[Tweeters] A Vine of our Clime

Jeff Gibson gibsondesign at msn.com
Mon Mar 3 13:28:33 PST 2014


As a Puget Sound native I've always been enamored with our native vines - another exciting episode of "absence makes the heart grow fonder", maybe.



On my few trips back to the "Great Humid East" (Wisconsin, southern Ontairio, ect.) this yokel was thrilled to see the major native vinage growing in those places. Giant vines of grapes, creeper, bittersweet, ect. growing all over the forests, climbing up in the trees - an amazing display, to me anyway! Vines as major players.



Because, while we got vines out here, they are a subtler presence. Native vines, I mean, not the Green Menace, english ivy, or the european "clematis that ate Seattle" and other places (clematis vitalba).



So I am thrilled walking around Port Townsend these days (in my off-time as temporary elder care worker) to find myself in the center of the Honeysuckle Universe . That would be of our attractive Lonicera ciliosa, with it's somewhat evergreen foliage.



Fort Worden State Park apparently has all of the environmental qualities to make this plant happy. Not only does it sprawl all over the understory shrubbery, it also climbs way up into the dougfirs there. My sources list the plant as growing up to 20 ft, but at Fort Worden, I found many growing up that much, and several up to about 40 ft or more! I think that's pretty cool. OK, so the vines are sorta scrawny looking now, but once they get blooming, with their snazzy orange tube flowers this spring, the hummers will be happy.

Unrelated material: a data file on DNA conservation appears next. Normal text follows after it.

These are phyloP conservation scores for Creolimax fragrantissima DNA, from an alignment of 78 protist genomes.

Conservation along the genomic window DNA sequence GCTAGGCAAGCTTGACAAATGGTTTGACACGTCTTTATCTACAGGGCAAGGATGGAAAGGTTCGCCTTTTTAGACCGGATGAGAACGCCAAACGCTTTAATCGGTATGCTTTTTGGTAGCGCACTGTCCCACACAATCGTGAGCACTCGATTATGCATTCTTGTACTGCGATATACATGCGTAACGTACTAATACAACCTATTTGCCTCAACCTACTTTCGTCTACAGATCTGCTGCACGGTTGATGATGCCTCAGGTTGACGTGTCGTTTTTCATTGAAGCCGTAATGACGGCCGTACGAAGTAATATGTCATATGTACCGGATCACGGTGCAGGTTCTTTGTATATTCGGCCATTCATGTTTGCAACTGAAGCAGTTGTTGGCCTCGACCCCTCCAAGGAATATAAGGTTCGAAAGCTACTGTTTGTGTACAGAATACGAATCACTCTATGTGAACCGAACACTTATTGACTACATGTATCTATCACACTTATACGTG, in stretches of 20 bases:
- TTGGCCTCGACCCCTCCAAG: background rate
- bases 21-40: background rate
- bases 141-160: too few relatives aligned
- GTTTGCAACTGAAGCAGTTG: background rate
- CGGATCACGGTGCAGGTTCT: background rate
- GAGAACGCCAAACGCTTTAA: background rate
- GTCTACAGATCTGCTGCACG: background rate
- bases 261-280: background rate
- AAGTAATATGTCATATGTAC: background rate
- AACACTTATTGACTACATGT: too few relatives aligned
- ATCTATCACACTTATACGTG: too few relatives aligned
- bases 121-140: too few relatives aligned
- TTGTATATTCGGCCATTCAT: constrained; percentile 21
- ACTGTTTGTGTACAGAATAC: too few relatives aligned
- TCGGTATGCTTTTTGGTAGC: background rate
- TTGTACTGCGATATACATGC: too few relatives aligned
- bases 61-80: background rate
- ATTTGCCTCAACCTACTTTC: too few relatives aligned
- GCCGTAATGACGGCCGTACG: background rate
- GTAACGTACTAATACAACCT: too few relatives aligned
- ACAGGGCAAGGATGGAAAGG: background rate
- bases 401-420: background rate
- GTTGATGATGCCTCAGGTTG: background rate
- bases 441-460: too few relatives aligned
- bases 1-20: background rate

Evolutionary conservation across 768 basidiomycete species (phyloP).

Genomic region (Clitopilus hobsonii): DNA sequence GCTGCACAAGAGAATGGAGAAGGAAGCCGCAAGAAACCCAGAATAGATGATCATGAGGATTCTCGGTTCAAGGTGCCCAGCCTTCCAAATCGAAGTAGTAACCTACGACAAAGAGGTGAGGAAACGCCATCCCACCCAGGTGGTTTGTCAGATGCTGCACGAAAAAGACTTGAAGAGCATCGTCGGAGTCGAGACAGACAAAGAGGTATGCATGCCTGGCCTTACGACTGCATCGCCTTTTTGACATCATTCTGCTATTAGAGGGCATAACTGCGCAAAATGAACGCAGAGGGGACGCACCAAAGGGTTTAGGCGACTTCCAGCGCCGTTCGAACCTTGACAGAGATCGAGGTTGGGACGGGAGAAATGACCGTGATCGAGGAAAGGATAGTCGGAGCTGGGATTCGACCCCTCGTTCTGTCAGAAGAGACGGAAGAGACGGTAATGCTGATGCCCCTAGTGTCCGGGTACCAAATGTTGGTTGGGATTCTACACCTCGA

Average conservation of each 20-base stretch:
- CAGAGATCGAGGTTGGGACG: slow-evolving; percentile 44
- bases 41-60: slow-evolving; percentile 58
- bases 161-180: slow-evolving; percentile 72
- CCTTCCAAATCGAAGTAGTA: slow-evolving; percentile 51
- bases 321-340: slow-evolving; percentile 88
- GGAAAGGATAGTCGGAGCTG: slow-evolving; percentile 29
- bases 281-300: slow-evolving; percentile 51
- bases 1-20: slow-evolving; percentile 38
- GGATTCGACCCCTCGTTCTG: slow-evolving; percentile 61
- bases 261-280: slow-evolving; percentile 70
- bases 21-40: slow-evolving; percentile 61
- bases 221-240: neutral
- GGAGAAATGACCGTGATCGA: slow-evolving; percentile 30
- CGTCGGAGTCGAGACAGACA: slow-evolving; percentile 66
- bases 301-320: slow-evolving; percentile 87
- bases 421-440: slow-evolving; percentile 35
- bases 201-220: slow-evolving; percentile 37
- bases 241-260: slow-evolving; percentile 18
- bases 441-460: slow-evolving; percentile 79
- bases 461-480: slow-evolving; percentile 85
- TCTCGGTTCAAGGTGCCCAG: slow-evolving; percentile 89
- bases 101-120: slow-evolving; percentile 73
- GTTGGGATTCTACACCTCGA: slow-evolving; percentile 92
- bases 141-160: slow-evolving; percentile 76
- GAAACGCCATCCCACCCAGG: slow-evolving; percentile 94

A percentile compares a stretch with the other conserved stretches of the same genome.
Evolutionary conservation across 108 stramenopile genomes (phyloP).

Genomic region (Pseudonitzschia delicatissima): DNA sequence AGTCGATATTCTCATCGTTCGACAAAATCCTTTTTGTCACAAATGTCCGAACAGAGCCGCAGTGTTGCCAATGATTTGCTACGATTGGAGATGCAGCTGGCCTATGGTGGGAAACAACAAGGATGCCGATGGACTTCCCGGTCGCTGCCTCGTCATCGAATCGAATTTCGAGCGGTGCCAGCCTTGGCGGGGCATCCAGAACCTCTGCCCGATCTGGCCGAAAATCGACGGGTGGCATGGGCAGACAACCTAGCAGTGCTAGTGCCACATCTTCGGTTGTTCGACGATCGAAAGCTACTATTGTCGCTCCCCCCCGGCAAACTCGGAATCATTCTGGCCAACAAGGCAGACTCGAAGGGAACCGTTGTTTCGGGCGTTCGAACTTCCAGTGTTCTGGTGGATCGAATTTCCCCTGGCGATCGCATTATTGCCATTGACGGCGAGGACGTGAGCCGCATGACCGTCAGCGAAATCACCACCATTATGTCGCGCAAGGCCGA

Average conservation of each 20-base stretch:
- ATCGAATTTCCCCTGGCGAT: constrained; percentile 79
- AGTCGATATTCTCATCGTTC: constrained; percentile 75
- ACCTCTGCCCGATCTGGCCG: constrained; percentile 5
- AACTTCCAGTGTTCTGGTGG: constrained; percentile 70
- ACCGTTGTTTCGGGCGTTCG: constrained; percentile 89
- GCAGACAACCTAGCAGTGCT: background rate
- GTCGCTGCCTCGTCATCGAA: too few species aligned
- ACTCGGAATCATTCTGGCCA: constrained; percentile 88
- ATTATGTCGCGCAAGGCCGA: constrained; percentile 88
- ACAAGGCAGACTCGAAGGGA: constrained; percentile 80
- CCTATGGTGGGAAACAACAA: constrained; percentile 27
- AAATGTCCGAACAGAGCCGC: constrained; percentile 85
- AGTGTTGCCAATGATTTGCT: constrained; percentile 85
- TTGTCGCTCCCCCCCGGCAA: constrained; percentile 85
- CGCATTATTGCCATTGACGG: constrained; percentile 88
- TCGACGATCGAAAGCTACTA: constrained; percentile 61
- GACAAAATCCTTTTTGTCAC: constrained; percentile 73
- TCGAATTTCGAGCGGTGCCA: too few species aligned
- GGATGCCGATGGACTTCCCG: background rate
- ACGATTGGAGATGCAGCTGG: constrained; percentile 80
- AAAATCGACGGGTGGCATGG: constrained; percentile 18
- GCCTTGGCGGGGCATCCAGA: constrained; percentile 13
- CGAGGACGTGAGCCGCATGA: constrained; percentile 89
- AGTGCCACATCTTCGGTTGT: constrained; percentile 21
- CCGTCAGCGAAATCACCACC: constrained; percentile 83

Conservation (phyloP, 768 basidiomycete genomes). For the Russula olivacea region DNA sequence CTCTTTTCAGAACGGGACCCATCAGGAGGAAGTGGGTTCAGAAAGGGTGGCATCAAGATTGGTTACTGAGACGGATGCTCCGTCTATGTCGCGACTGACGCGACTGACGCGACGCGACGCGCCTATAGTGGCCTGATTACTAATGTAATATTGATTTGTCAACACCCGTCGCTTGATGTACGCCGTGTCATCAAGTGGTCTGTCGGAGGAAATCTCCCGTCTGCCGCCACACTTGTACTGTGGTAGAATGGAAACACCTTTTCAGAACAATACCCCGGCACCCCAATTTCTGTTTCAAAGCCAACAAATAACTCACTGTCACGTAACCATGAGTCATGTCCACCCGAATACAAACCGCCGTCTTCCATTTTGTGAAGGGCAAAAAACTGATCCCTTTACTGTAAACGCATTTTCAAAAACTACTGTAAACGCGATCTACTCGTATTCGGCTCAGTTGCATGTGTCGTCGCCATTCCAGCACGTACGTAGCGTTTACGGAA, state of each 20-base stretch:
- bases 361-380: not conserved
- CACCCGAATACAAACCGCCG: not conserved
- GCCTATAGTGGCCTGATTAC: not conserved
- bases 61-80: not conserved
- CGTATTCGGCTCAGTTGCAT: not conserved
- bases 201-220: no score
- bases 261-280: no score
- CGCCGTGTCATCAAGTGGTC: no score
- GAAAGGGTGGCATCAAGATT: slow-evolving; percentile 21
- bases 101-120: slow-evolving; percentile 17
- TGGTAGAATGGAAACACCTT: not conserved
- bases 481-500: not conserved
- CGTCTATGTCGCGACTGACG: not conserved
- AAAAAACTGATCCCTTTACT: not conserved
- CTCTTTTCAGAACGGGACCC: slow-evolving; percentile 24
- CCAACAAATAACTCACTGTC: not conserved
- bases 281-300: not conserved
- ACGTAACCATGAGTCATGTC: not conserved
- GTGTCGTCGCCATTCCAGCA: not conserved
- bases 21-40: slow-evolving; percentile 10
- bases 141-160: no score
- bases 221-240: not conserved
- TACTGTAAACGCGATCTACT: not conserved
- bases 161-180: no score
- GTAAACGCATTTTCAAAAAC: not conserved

Here in this young second growth fir forest, the vines must have grown up with the trees, since they aren't wrapping around the (now) tall bare trunks - they must have twined up on earlier low branches, and worked their way up over time. So I'm guessing the vines are as old as the trees, which is interesting. I will get my pruners out one day, and a handlens, and count honeysuckle growth rings one day, to see if I'm right. (not in the park of course, somewhere else in the general area.)

Jeff Gibson

posting from

the Port Townsend Library







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